A theory of cognitive development called information processing holds that memory and attention are the foundation of cognition. It is suggested that children's attention is initially selective and is based on situations that are important to their goals.[7] This capacity increases as the child grows older since they are more able to absorb stimuli from tasks.[7] Another conceptualization classified attention into mental attention and perceptual attention. The former is described as the executive-driven attentional "brain energy" that activates task-relevant processes in the brain while the latter are immediate or spontaneous attention driven by novel perceptual experiences.[8]

Process of learning[edit]

Cognitive theory mainly stresses the acquisition of knowledge and growth of the mental structure. Cognitive theory tends to focus on conceptualizing the student's learning process: how information is received; how information is processed and organized into existing schema; how information is retrieved upon recall. In other words, cognitive theory seeks to explain the process of knowledge acquisition and the subsequent effects on the mental structures within the mind. Learning is not about the mechanics of what a learner does, but rather a process depending on what the learner already knows (existing information) and their method of acquiring new knowledge (how they integrate new information into their existing schemas).[9] Knowledge acquisition is an activity consisting of internal codification of mental structures within the student's mind. Inherent to the theory, the student must be an active participant in their own learning process. Cognitive approaches mainly focus on the mental activities of the learner like mental planning, goal setting, and organizational strategies.[10] In cognitive theories not only the environmental factors and instructional components play an important role in learning. There are additional key elements like learning to code, transform, rehearse, and store and retrieve the information. The learning process includes learner's thoughts, beliefs, and attitude values.[11][12]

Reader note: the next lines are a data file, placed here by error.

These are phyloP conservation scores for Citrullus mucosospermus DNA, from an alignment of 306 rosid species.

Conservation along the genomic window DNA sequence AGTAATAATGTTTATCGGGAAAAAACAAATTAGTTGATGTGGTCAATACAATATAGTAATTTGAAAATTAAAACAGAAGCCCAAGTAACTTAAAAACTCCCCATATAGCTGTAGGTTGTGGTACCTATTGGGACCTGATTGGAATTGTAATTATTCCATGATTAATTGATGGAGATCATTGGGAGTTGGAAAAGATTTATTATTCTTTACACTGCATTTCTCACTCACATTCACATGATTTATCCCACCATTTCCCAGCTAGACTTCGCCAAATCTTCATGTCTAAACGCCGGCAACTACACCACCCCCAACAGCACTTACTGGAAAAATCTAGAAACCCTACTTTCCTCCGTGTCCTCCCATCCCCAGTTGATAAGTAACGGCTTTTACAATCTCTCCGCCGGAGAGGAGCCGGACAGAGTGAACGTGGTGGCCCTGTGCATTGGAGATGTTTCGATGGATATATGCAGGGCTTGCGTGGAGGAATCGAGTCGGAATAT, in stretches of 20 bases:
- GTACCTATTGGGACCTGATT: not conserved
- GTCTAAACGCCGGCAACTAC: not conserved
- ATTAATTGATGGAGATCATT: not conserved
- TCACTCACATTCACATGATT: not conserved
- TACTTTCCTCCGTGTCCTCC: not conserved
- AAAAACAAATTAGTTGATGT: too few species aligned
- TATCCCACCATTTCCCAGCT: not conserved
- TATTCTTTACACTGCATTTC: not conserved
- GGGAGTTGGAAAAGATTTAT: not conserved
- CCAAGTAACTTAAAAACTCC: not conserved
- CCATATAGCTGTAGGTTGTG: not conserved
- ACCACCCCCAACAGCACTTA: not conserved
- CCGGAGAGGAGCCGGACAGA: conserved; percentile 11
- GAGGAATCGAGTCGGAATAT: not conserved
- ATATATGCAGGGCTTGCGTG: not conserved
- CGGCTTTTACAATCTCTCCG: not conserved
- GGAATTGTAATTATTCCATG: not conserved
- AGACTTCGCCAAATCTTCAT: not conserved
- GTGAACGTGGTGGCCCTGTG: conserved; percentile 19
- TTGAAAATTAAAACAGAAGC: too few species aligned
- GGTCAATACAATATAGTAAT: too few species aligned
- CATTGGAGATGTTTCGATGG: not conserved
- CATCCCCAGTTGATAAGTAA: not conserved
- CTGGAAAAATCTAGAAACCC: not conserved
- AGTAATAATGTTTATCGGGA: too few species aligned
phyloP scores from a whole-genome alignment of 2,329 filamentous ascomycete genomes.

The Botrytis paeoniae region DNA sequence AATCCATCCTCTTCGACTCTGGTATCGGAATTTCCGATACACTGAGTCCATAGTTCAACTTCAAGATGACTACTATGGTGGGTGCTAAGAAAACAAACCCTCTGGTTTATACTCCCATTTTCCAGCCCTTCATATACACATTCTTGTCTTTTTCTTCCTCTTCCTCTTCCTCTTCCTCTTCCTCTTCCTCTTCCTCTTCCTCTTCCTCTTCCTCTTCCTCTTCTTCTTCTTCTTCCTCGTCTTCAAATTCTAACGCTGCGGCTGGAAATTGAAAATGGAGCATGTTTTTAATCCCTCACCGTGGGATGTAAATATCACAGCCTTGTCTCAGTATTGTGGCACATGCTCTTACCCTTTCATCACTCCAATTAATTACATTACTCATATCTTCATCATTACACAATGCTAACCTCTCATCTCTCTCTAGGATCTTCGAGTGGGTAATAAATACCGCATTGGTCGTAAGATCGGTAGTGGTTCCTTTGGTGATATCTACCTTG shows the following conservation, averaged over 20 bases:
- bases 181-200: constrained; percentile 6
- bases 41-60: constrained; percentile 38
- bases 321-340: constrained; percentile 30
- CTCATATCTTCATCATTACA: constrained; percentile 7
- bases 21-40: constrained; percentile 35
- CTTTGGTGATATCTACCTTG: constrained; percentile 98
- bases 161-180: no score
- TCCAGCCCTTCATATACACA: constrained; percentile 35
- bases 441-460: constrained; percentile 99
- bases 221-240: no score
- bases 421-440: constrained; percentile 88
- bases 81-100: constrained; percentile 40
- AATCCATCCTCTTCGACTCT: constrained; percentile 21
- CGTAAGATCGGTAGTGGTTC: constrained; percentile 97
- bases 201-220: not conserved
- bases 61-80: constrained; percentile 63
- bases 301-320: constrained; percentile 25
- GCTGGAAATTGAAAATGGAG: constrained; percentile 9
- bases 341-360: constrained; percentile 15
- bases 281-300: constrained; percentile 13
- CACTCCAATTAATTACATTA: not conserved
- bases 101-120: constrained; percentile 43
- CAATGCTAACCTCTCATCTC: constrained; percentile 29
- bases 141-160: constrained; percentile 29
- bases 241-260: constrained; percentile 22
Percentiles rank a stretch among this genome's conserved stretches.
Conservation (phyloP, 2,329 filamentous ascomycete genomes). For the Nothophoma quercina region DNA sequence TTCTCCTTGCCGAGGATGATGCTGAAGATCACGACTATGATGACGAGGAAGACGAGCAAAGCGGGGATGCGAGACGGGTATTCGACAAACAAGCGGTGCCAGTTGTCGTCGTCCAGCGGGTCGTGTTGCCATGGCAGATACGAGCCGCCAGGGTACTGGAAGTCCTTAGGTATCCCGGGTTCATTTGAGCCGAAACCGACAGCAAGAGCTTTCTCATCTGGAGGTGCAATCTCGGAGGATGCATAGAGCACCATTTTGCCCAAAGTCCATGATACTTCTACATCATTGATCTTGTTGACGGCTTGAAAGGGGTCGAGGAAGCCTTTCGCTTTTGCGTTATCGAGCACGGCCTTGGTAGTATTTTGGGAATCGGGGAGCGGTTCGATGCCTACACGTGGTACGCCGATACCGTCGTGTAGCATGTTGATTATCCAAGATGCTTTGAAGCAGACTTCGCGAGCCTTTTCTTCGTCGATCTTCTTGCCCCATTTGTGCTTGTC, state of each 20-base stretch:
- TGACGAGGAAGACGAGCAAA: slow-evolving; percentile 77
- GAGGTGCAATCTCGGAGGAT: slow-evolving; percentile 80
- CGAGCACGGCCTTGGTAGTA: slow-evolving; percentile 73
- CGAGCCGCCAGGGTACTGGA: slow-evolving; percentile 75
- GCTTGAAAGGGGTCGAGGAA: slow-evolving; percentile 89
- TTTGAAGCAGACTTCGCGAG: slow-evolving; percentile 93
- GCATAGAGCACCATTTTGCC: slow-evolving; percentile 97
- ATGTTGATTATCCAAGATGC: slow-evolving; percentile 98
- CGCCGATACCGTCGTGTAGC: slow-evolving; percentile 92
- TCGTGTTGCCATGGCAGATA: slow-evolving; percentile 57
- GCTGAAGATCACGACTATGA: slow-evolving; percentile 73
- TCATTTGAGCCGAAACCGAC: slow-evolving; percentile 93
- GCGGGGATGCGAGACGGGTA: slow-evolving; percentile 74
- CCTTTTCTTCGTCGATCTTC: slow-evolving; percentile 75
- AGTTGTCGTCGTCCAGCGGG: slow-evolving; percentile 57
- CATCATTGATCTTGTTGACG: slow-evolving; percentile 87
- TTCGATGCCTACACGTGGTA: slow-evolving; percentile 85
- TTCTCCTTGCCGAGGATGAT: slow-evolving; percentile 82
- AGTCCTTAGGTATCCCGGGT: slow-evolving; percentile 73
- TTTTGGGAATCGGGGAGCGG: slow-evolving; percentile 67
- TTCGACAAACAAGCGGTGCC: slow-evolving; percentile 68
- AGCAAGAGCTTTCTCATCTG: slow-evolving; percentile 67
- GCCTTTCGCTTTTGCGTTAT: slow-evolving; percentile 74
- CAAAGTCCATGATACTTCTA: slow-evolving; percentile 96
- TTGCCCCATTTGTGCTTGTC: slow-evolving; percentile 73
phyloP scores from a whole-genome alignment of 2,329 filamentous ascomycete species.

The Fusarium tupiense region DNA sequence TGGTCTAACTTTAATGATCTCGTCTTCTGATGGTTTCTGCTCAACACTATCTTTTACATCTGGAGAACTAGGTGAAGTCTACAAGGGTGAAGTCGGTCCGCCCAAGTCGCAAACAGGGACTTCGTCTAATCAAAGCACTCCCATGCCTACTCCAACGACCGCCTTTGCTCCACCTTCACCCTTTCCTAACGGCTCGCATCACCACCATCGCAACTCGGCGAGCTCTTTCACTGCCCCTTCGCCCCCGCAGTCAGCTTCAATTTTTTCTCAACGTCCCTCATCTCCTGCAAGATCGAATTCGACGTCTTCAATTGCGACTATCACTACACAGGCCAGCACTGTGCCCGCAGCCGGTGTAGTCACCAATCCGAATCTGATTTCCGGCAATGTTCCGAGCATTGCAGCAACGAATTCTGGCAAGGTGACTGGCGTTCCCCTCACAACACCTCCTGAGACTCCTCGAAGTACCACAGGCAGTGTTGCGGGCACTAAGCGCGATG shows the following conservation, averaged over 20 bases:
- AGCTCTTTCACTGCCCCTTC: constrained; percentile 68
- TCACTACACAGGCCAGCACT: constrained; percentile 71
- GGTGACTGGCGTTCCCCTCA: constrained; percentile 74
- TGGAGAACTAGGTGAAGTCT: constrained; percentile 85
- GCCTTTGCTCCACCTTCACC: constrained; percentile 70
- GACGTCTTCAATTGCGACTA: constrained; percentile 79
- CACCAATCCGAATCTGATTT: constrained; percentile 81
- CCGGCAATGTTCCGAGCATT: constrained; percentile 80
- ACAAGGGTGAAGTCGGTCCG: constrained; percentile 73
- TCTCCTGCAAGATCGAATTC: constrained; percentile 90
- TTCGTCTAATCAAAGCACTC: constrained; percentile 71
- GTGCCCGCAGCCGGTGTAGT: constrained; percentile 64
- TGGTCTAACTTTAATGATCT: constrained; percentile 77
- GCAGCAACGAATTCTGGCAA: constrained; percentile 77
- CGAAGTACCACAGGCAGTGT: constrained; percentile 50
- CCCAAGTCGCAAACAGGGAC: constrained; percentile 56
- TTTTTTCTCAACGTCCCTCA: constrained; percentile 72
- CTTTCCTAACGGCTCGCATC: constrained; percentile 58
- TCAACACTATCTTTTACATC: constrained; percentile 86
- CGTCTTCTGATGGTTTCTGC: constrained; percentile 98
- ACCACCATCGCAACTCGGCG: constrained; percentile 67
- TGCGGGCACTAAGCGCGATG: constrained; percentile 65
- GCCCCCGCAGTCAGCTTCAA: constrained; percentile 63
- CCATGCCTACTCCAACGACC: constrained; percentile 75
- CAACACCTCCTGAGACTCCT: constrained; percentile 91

Role of memory[edit]

Memory plays a vital role in the learning process. Information is stored within memory in an organised, meaningful manner. Here, teacher and designers play different roles in the learning process. Teachers supposedly facilitate learning and the organization of information in an optimal way. Whereas designers supposedly use advanced techniques (such as analogies, mnemonic devices, and hierarchical relationships) to help learners acquire new information to add to their prior knowledge. Forgetting is described as an inability to retrieve information from memory. Memory loss may be a mechanism used to discard situationally irrelevant information by assessing the relevance of newly acquired information.[13]